Economy of Love

header-product.pngShane Claiborne and the folks at Relational Tithe put together this fancy schmancy book and DVD called Economy of Love. The transcript of the video clips are in the book with commentary, discussion questions and hipster artsiness galore.

The theology and purpose of the book/DVD are solid. The calling of the church is to be the Body of Christ for the world. We have too often just assumed we knew what it meant to be the Body of Christ and focused on teaching the world what that meant. The radical call to economic sharing and community life speaks prophetically to that assumption.

However, this has often been an invitation and a prophetic call without any real flesh to show us how to live it out. There are very few practical ideas in this book/DVD. As a novice in the practice of community life with a little over a year under my belt, I can say that the real lessons have come from trying to practice these ideas. The all too common flaw is that community is done without consulting those who have gone before us. My church is part of Shalom Mission Communities, which includes Reba Place Fellowship an intentional Christian community in the United States that is over 50 years old. Their websites are pretty terrible, probably because they have spent more time learning about how to live in community than creating a hip looking website. I’ve been lucky to avoid many of the mistakes of living in community because I can ask questions of people in our community who have been practicing it for decades.

At the risk of sounding like a Luddite, I think many of us have made an idol of the interwebs. At a recent School for Conversion, hosted by Hope Fellowship, someone commented that they wanted to be “rooted in community wherever they went.” Our hyper-mobile culture (which is really only for the privileged, let’s not forget those among us who cannot move freely or cross borders because they are poor or undocumented or both) allows us to entertain the illusion that community is possible regardless of place. The call to economic sharing is essential, but I’m skeptical just how helpful it is to try and practice this online. Too many of us are not good at practicing community in real life. Trying to do it online only fosters our neglect of the practice of community in the places we live.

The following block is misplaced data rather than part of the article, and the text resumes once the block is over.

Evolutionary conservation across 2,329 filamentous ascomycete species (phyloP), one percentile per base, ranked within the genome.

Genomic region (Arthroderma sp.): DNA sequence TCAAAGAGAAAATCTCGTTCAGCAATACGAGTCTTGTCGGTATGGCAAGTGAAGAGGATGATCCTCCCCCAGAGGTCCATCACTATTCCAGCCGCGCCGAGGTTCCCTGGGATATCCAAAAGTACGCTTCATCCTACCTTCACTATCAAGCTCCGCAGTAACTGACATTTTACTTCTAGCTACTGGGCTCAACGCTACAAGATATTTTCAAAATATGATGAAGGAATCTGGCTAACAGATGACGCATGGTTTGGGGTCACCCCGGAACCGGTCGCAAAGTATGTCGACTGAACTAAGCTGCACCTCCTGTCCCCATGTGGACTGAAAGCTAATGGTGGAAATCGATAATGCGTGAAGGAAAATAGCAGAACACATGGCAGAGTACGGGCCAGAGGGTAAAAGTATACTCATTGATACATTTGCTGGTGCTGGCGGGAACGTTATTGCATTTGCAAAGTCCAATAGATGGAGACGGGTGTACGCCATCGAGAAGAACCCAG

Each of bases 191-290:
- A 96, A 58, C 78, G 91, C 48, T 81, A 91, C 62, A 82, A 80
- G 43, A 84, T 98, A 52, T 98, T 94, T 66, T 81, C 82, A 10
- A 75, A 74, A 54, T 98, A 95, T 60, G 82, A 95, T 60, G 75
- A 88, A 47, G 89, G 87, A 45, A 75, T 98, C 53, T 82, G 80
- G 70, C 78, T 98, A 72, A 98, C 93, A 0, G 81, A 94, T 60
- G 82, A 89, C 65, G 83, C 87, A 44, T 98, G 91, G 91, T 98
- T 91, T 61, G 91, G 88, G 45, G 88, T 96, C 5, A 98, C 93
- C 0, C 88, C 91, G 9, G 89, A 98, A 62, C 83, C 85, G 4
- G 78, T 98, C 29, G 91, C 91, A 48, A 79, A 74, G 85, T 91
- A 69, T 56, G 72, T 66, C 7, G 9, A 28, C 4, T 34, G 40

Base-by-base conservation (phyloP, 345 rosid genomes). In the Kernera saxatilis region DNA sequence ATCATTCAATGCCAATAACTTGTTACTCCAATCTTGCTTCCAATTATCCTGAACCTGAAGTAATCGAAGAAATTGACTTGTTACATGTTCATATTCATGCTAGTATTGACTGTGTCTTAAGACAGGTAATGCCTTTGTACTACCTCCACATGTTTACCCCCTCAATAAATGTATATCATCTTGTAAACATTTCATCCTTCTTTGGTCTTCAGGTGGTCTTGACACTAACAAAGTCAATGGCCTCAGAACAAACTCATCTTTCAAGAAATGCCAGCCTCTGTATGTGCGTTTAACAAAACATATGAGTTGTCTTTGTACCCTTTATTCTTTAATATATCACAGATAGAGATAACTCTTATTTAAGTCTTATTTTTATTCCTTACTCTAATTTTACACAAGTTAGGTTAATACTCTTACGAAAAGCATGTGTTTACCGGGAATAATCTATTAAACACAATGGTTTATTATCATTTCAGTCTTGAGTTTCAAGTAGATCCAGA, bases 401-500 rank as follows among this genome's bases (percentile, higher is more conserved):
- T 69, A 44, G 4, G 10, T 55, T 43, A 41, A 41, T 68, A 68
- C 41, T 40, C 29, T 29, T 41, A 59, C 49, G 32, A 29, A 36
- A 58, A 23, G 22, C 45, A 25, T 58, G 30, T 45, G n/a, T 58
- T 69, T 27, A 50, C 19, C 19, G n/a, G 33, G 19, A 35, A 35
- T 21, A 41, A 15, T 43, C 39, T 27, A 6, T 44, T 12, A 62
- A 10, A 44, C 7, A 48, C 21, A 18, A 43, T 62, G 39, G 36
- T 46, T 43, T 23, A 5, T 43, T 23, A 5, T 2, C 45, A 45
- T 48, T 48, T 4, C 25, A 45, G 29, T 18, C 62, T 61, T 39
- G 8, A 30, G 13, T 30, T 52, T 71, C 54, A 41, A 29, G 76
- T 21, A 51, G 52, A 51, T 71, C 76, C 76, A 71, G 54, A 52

The most recent episode of This American Life, Family Physics, talked about someone’s realization that the mediocrity principle applied to the way they thought about places. This principle states that nowhere in the universe is more special than any other, the laws of physics apply equally everywhere. People move places like New York City thinking it is somehow it is magical and romantic, but eventually reality settles in and the grass starts looking greener elsewhere. Until we recover a theology and sense of place, we will not be able to truly practice community.

So, the Economy of Love is a good place to start if you’re just beginning to think through issues related to how the church lives life together. If you’re looking for the wisdom of experience and practical advice I would recommend attending School for Conversion or visiting communities that have tried, failed and tried again.

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